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Global Recession: Leon (64), Greece

 INSP 26 July 2019

Leon is what the Greeks call a 'neo-homeless', one of the thousands of citizens who have been hit hard by the latest severe economic crisis and find themselves without a place to live. Current estimates bring the total number of people classified as 'neo-homeless' in Greece to 20,000. (1077 Words) - By Chris Alefantis



1. A recent survey, by the International Network of Street Papers (INSP) reveals that 72% of street papers have seen a change in their vendor base, mainly caused by the ecnomic crisis. Leon (right) seen here at an emergency shelter Klimaka, is one of the many effected by Greece's economic crisis.  Photo: Myrto Papadopoulos

"It is his last line of defence... his own way of protecting his privacy" - explains Anda Alamanou, media officer for the Greek emergency shelter Klimaka - when he first introduced us to 64-year-old Leon. The man refused to provide his surname for this interview, or any interview, though he had no qualms about sharing his personal fortunes and misfortunes in great detail.

Leon  has been living at Klimaka, an NGO in downtown Athens, since last October. An iconographer by trade, Leon's upright posture, glowing brown eyes and well-kept white beard give him an aura of confidence - even optimism. In fact, he is both confident and optimistic.

"I am an optimistic homeless person!" he exclaims, smiling humbly.

Leon traces his family roots back to Constantinople. His family moved to Athens when he was still a child. His father wanted him to become a doctor - something he tried to accomplish. In 1965, he moved to London, where he enrolled in the London School of Medicine. He dropped out six months later, not being able to cope with the often-gruesome realities of the human body.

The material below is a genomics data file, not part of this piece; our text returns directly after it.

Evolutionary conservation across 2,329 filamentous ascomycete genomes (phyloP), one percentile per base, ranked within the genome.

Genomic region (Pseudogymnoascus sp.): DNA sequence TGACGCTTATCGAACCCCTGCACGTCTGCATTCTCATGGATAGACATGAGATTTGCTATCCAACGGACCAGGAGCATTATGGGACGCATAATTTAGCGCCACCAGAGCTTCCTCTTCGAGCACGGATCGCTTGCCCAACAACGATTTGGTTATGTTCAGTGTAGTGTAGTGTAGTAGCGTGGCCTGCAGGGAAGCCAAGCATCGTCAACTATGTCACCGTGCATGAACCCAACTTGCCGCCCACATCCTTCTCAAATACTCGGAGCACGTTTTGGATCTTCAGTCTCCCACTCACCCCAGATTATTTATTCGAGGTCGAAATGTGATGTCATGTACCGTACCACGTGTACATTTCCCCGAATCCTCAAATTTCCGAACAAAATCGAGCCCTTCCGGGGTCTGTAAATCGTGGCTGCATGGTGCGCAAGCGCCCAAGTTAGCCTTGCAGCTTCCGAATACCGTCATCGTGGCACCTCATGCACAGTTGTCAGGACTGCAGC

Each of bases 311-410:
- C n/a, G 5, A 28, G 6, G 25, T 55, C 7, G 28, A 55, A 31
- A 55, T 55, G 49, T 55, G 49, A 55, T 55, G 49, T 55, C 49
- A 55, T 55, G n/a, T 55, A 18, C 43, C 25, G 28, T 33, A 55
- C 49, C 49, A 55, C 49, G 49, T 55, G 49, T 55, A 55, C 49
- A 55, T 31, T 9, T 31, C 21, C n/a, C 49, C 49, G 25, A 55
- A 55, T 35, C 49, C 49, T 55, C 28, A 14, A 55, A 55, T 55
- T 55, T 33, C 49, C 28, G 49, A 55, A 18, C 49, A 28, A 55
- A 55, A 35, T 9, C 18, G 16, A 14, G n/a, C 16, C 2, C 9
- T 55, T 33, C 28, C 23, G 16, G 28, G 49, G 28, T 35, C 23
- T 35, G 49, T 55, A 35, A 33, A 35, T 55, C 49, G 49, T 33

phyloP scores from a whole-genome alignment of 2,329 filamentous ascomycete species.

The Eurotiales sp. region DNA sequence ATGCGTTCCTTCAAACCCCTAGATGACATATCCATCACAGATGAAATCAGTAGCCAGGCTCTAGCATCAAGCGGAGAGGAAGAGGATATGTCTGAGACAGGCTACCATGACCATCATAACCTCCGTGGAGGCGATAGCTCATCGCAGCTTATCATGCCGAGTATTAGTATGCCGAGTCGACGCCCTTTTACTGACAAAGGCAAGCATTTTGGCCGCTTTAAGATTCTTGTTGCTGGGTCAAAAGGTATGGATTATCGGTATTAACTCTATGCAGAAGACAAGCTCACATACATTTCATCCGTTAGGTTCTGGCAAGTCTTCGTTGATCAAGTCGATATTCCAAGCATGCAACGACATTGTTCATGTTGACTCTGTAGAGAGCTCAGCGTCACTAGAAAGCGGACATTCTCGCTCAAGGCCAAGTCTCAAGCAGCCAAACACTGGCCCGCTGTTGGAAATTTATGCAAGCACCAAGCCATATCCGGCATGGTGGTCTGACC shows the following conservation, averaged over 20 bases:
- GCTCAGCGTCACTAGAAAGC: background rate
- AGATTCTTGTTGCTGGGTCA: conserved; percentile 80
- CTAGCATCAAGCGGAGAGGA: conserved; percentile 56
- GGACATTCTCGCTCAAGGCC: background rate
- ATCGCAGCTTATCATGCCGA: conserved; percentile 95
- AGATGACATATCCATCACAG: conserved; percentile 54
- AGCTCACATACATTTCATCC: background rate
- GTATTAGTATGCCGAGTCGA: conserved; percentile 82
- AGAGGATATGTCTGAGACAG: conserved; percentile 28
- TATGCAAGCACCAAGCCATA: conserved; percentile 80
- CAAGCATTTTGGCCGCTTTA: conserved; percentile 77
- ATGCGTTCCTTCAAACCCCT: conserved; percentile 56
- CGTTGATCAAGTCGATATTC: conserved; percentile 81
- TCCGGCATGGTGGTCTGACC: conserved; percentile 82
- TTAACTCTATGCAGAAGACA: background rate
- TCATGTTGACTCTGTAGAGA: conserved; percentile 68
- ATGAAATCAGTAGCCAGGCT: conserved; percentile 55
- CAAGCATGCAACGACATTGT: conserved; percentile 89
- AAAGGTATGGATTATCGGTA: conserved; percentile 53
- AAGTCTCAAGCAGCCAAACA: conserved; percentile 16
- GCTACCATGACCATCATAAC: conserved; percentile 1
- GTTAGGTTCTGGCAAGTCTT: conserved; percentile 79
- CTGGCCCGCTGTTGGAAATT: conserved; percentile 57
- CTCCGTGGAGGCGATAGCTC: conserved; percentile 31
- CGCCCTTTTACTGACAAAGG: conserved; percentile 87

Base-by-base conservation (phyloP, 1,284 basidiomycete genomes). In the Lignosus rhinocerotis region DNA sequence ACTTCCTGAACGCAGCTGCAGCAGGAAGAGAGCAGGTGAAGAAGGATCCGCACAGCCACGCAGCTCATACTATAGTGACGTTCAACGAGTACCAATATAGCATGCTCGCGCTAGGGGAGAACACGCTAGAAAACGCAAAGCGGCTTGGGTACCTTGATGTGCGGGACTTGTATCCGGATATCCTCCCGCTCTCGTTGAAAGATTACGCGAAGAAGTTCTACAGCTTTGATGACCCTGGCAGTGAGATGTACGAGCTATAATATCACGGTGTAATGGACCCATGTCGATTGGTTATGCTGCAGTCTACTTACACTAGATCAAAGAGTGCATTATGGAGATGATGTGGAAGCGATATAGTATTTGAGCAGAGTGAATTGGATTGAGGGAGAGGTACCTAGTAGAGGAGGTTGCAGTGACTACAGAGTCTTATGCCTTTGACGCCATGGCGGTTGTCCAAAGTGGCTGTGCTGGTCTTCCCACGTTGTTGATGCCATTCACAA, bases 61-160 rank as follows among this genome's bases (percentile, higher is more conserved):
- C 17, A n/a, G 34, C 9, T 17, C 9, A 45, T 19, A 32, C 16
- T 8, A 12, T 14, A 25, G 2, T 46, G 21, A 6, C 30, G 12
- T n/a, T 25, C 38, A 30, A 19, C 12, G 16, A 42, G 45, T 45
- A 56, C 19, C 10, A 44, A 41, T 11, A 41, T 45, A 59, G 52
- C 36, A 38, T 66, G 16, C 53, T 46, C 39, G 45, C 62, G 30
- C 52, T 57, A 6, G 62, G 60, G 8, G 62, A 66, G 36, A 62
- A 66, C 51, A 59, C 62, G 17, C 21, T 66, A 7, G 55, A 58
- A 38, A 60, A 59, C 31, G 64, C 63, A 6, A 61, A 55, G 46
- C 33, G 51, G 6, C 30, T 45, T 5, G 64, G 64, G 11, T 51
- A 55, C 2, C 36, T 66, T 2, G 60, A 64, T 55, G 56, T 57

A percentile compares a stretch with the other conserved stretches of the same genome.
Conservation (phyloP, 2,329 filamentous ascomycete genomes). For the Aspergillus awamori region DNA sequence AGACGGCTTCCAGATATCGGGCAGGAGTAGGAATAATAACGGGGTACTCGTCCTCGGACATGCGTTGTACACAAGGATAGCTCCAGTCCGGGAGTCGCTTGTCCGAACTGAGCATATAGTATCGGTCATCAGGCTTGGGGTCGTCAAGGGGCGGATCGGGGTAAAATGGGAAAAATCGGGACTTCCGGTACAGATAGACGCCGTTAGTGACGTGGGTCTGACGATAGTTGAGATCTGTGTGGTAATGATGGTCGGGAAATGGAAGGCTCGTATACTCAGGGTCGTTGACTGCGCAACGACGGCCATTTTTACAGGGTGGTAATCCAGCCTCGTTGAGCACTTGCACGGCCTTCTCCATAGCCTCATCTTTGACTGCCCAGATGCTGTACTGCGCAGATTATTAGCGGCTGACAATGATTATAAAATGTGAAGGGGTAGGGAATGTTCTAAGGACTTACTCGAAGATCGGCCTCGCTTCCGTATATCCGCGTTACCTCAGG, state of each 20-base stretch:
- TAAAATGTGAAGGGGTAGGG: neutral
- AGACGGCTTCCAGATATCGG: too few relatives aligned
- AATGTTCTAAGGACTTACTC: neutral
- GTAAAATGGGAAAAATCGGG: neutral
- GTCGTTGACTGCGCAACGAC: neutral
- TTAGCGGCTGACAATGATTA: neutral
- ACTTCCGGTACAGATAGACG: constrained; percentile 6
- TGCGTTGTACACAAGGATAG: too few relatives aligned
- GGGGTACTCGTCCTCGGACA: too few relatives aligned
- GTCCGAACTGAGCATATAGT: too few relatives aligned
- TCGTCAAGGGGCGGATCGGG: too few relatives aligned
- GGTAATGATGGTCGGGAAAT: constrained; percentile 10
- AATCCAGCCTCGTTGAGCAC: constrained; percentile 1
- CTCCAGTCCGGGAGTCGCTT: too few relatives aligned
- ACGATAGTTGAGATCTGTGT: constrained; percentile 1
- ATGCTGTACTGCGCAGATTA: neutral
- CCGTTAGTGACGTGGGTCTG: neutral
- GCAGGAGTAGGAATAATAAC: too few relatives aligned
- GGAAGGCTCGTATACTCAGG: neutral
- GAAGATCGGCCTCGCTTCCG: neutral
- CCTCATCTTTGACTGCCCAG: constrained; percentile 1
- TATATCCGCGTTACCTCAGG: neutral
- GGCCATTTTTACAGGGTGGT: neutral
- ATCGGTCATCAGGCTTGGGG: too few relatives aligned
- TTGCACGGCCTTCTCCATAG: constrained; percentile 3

"I just could not do it. That stench coming out of the human bone, when it was cut at a 45-degree angle by our tutor… It is still in my nostrils. It was just unbearable."

"After all, what I really wanted to do was to go to an Art School," he adds.

So Leon returned to London a year later, enrolling in the Harrow Art School and graduated four years later.

Upon his return to Greece, Leon found employment in the travel business. His successful career in the travel industry lasted for five years. In 1977, he was employed as an English teacher.

His love for the Arts, however, was a flame that refused to die.

"In 1994, I decided to dedicate myself to my love for the Arts. I knew that I would hardly be able to make a living by painting but I had saved enough money by that time to feel comfortable enough about embarking on my new career."

Leon turned to iconography - he felt it was the only way he could combine his love for painting with making a decent living from art.